Some insightful Veterans Day thoughts:
My father came out of World War II with decidedly mixed feelings about war: that some times it was necessary and that most of the time it wasn't. He was never particularly political, but he was outspoken that no child of his would ever serve in any war that wasn't clearly and brutally necessary to defend the United States. "I'd break both your legs first," he would say while watching war movies and documentaries on TV.
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I don't know what he would make of the current wars in Afghanistan and Iraq, but I know he was sorry for the people who fought in Korea (all guts, no glory) and thought Vietnam was a bad echo of Korea (no clear plan, goal, or resolve at any level). He was relieved that the Gulf War was over as quickly as it was and with so few (American) casualties, but wondered why we were there in the first place and he worried that such seemingly easy wins would only embolden politicians. From a dogface's point of view, he once told me late in life when he would talk more freely about his experiences, the worst thing was being thrown into a fight without a clear mission, whether you were trying to take an acre of land or an entire continent.
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Veterans Day is never a happy occasion, especially when we remain at war in two different places, with leadership in both parties who have manifestly failed to define victory or mission or goals with any sort of clarity or consistency. We can and should honor past veterans for their service and sacrifice.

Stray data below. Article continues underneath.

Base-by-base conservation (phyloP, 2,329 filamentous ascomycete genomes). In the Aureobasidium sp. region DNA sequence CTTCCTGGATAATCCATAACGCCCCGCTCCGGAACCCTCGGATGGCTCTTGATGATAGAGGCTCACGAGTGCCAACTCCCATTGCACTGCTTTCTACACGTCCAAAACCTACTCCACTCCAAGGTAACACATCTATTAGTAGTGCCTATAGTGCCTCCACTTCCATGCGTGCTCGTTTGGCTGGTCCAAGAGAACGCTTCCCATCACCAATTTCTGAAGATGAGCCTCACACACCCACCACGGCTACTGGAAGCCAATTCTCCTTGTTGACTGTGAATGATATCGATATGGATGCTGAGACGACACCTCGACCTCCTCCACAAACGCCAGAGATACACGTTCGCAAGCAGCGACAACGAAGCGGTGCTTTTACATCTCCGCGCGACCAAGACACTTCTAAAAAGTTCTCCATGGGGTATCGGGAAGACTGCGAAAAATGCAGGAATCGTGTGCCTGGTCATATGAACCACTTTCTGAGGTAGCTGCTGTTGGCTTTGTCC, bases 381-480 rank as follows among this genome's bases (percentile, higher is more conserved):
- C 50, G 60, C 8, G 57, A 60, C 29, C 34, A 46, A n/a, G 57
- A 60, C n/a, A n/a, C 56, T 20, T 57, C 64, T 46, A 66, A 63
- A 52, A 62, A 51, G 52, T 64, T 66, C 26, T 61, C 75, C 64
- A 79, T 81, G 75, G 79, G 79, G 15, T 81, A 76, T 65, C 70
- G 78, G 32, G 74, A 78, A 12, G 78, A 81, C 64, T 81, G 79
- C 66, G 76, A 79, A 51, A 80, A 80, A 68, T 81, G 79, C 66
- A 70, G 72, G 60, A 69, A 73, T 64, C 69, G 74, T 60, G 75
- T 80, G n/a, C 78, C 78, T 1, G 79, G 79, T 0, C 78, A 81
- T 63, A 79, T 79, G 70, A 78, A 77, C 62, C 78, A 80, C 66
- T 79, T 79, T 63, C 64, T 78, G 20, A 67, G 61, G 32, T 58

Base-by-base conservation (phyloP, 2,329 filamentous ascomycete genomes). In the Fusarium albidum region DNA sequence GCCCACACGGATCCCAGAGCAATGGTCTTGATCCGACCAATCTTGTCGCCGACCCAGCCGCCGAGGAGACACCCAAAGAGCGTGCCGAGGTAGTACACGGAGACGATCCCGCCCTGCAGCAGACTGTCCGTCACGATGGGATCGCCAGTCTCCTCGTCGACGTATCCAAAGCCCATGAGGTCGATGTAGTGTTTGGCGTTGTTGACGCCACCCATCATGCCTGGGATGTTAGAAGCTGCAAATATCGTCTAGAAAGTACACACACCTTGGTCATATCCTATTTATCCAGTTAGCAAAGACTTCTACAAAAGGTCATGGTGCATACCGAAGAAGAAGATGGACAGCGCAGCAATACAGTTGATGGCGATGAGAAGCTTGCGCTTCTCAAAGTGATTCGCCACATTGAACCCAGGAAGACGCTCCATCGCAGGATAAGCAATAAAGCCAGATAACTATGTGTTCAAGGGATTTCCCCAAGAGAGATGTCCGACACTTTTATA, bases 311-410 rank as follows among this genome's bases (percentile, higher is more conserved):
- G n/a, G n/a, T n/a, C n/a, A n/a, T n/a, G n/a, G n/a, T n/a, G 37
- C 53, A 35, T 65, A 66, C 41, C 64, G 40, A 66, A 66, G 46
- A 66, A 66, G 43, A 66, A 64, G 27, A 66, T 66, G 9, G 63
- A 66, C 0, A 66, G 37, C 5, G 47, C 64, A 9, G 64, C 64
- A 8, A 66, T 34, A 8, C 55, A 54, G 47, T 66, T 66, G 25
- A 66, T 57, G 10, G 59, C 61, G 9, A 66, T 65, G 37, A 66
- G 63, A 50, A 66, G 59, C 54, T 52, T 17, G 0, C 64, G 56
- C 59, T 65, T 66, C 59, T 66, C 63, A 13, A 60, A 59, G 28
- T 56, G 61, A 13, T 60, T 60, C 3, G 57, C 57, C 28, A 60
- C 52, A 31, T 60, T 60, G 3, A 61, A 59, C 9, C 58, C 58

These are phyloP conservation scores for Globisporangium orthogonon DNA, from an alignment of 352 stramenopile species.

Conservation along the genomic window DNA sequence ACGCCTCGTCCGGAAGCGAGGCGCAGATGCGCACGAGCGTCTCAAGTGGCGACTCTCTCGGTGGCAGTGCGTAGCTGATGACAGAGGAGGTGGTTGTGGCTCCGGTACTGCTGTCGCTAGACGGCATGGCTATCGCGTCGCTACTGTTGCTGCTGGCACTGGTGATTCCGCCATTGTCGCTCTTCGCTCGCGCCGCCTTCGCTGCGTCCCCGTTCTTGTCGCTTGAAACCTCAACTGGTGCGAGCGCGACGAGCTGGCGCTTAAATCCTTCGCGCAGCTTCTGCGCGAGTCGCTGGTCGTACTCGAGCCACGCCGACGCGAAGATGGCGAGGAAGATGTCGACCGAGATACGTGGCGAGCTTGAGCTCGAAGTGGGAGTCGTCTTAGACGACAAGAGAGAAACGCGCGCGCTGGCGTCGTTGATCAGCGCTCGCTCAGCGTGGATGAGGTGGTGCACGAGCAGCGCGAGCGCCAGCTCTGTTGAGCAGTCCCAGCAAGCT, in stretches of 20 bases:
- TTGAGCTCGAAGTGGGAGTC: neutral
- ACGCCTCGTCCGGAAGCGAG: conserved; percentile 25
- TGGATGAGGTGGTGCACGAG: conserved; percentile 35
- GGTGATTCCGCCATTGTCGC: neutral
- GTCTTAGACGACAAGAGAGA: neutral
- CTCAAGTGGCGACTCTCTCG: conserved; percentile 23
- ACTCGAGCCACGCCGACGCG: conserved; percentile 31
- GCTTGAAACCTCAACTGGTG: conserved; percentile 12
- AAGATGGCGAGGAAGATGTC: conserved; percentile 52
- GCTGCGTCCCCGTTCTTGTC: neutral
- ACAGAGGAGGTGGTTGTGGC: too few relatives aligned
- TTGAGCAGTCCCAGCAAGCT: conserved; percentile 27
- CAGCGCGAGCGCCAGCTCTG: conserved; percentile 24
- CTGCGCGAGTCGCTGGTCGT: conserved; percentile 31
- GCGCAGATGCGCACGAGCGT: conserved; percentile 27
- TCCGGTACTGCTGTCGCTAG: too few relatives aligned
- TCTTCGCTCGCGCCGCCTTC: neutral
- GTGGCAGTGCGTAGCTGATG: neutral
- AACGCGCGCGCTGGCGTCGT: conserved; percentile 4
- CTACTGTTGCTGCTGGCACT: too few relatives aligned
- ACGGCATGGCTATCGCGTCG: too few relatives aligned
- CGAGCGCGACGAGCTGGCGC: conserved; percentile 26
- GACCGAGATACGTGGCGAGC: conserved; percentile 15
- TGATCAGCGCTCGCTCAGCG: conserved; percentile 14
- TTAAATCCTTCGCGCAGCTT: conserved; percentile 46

The worst part of Vietnam and the Iraq War both, from a soldier's point of view, was not that the wars were started in the first place (although we can have fierce arguments about that all day long) but the sense that the politicians were just fooling around with war instead of deciding what victory was and pursuing it as vigorously as possible. Our "light footprint" in Iraq was a disaster, and "peace with honor" a disgrace. Nothing is more dismaying than realizing you might be sacrificed for nothing in particular. That's President Obama's problem now, too -- he has a tough decision to make, and his heart clearly isn't in it. It's appropriate for him to carefully weigh the options in Afghanistan, but the longer he puts off a decision, the more it looks like he's dithering. Letting things just drift is not a good policy. If the decision is to pull out, let's do it quickly. If it's to stay in, let's decide what victory is and achieve it. Pick one.